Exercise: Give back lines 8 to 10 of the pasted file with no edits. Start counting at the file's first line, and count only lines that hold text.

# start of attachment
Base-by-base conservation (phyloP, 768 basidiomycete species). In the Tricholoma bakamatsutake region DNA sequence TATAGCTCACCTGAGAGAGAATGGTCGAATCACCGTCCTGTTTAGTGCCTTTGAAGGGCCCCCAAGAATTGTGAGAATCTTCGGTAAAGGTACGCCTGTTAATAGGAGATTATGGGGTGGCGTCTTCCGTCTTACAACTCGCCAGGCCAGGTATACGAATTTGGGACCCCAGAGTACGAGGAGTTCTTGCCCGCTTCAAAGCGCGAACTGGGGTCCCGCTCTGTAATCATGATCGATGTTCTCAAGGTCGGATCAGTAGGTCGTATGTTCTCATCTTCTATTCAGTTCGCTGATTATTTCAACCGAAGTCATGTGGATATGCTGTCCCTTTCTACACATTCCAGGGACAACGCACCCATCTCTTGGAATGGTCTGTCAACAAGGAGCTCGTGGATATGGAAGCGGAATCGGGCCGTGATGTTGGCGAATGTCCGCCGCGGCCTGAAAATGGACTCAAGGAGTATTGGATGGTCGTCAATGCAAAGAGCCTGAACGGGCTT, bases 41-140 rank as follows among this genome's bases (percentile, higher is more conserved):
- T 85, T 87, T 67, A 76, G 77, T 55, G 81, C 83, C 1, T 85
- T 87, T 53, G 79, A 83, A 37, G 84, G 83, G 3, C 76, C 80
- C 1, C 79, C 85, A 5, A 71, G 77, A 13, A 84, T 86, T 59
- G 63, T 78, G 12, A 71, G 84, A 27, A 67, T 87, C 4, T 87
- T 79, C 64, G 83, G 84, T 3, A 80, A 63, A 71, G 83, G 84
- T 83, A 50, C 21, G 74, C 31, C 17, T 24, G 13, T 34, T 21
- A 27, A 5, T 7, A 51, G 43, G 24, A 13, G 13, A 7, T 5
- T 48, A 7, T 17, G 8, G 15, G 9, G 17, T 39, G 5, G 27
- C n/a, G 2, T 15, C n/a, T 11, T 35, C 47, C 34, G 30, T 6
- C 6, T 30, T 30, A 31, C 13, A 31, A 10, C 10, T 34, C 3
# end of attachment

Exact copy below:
- A 27, A 5, T 7, A 51, G 43, G 24, A 13, G 13, A 7, T 5
- T 48, A 7, T 17, G 8, G 15, G 9, G 17, T 39, G 5, G 27
- C n/a, G 2, T 15, C n/a, T 11, T 35, C 47, C 34, G 30, T 6